FKT Grants Awarded!

Fastest Known Times have become really popular – as we found out when Ultimate Direction, along with partners La Sportiva and GU Energy Labs, announced the intention to award four Grants to people attempting FKT projects – and we received 315 Applications!  After screening those 79 projects were still left – and each one was totally worthy and really interesting.  I planned to crush that down to 20 projects our Award Panel could vote on – but I just couldn’t do it – they were too good!

I could only get it down to 39 Applications, then turned it over to our Panel to decide.  Here’s what they said:  “I want to do this one!!!”.  “An iconic trail that’s incredibly challenging”. “This is one of my pipe-dream projects.”  “OH MY GOSH!”.

So enough spray, these four athletes will be awarded $1,000 plus all the partners gear they want (from East to West):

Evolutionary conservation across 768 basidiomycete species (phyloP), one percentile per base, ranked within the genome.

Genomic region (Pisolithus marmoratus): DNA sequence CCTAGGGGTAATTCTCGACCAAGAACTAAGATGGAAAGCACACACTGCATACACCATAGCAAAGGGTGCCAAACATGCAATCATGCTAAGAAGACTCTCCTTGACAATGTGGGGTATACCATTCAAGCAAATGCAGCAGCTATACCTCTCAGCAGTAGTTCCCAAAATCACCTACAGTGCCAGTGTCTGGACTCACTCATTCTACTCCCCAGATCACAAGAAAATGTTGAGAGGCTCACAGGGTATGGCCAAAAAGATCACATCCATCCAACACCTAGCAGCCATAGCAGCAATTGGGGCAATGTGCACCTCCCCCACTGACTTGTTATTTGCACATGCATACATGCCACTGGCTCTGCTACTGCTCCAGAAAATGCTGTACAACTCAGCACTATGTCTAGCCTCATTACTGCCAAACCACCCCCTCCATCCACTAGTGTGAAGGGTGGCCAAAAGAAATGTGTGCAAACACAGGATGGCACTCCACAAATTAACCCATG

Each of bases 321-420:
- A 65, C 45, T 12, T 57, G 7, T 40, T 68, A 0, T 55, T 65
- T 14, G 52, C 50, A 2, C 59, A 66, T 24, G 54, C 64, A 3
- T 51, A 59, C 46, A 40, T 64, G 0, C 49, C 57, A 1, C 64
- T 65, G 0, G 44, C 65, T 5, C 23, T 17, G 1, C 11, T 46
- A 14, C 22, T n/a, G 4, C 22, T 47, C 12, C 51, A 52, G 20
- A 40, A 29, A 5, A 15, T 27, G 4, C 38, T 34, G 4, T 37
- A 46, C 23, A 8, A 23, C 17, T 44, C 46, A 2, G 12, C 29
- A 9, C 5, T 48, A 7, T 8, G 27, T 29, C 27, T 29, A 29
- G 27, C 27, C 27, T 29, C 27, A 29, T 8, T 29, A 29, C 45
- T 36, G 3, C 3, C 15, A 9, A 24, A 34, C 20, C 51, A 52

Hut to Hut – Samuel Jurek – New Hampshire – June 30-July 1

Samuel wrote:

“The White Mountains Hut Traverse is an extremely rocky and rugged route connecting the Appalachian Mountain Club (AMC) huts in the White Mountains of New Hampshire.”

“FKTs bring you to territory rarely frequented.  They are unlike experiences on a race course, yet access that same competitive spirit.  There are no spectators, yellow ribbons lighting the way, aid stations, or a crowd to cheer you down the homestretch.  You have to continue on under your own volition.  Digging into the soul, these attempts are raw, authentic experiences that force an examination of vulnerabilities and access of true grit.”

Award Panel comments: